Additionally, one need only realize that libertarian free will is incompatible with determinism and indeterminism/randomness. Both options in that logical dichotomy are incompatible with libertarian free will so if either one explains the ultimate ontology of the universe, we can’t have this kind of free will (fixed futures prevent the freedom for having different outcomes, and randomness prevents genuine authorship). Once one realizes this, then all that’s left are compatibilist concepts of free will that people like Dennett ascribe to which I think are more or less properly defined as “a decision making process with a lower bound of complexity”. Once the decision making process for an organism or information processing system reaches a certain level of complexity, we ascribe it with “free will”. But careful philosophers such as Dennett are quick to point out that this doesn’t mean that the organism or system could have behaved differently given the same initial conditions (which would be libertarian free will), but rather that they are capable of being conditioned to make a different choice in the future. Thus punishment/reward systems need to be in place (for human brains at least, not necessarily in future AI systems, see last section in this link for my take on that), in order to recondition a person’s brain to behave in ways that society deems appropriate. Those unable to be conditioned even in principle (such as the insane or psychopaths or someone with a brain tumor in an emotional-control region of the brain) are given a free pass and labeled as “not having free will” in the sense that we (healthy brained individuals) do. There are no doubt gradations to it (since no two people are equally conditionable/plastic, and thus we all have varying degrees of free will), but I think my free will conception of “decision making processes with a lower bound of complexity” fits in line with what most people mean (including a court of law) when they use the term “free will”.
I largely agree with your opening paragraph. As noted in the prior comment, I’m just not convinced that all the non-introspective data leads to accepting the introspective conclusion regarding a single, fundamental guiding desire (if that is even the introspective conclusion on reaches).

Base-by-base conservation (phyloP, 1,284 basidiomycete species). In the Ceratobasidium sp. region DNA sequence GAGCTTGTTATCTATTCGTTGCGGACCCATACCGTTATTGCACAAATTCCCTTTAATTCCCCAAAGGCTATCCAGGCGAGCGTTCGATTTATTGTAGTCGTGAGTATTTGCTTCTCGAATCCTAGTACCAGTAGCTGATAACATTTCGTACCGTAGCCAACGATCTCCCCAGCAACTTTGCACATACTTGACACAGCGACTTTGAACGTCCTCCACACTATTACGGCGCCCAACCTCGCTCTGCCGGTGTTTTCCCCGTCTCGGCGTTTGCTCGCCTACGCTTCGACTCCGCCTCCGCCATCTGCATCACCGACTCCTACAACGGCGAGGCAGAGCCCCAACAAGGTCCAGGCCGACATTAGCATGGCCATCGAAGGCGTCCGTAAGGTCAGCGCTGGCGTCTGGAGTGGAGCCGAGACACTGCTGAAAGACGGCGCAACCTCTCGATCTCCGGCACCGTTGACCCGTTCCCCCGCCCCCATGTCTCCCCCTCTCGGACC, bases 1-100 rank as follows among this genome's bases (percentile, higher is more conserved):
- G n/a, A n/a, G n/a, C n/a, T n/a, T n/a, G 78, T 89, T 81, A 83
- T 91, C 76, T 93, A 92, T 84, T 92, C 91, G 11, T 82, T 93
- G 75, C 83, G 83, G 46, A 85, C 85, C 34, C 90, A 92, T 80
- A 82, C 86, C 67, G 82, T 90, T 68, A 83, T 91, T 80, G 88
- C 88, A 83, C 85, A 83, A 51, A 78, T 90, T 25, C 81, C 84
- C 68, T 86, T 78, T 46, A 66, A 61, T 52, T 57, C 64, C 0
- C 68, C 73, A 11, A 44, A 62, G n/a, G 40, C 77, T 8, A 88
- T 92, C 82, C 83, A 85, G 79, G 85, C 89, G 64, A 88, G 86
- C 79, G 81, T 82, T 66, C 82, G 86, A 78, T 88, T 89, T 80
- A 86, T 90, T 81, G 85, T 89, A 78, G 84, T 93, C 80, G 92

I can understand this, but that uncertainty doesn’t seem to be incompatible with libertarian free will – the alternative is an infinite regress, which is incompatible with libertarian free will. Despite the mysterious origins, there’s still a sense of ownership over the thought, so you end up with the introspective appearance of an “uncaused yet owned” thought, which maps pretty well to libertarian free will.
I agree with just about everything you said in the final paragraph. I primarily endorse compatibilism because it seems to be the only option on the table that gives us a viable approach for responsibly dealing with the apparent truth of biological determinism within the confines of human nature.
Honestly, I’m not sure what other conclusion is possible upon introspection. That is to say, once one asks themselves “why do I desire x” and gets to more fundamental desires, the necessary stopping point (without falling into circularity or infinite regress) is an axiomatic or tautological desire (possibly several but I doubt this as I’ve seen no evidence of it and there are good arguments against it being true). Once one gets to that point, “satisfaction” (or some comparable term having to do with happiness and well-being) seems to be the only tautological desire that drives us to do what we do. I haven’t found any evidence to the contrary yet, and only mounds of supporting evidence that support it. Furthermore, all of the fundamental moral theories that have been presented, including Aristotelian Virtue Ethics, Kant’s Deontological Ethics, and Mill’s Teleological/Utilitarian/Consequentialist Ethics, can all be shown to break down to a maximally informed consequentialism. And this consequentialism is grounded on satisfaction (in some way shape or form) in all of those theories once they are examined closely. So not only does introspective contemplation seem to lead us to this conclusion, but all the fundamental moral theories seem to point in the same direction as well.
I’d be willing to concede this point. It is compatible in some way, at least in the sense that it may not be a conclusive refutation of libertarian free will introspectively. Although I do think the introspective argument I mentioned reduces the likelihood of the libertarian position, even if it doesn’t outright refute it. Because while we may feel some sense of ownership, we don’t seem to be conscious of the authorship or ultimate cause of every thought. And self-caused thoughts, one would think, would be evidently caused by that self, and not merely owned by that self.
Regarding compatibilism, my only qualm is when philosophers aren’t careful to make the distinction between libertarian free will and the kind of free will they endorse (such as Dennett). Often they throw the term around not realizing that people are reading their position incorrectly and thus wasting lots of time with long arguments over a simple misunderstanding over terms (this has happened to me several times in the past). It may help philosophy if new terms were made to better make the distinction. Unfortunately “free will” and “libertarian free will” are not distinct enough as they are often used interchangeably. Oh the woes of philosophy…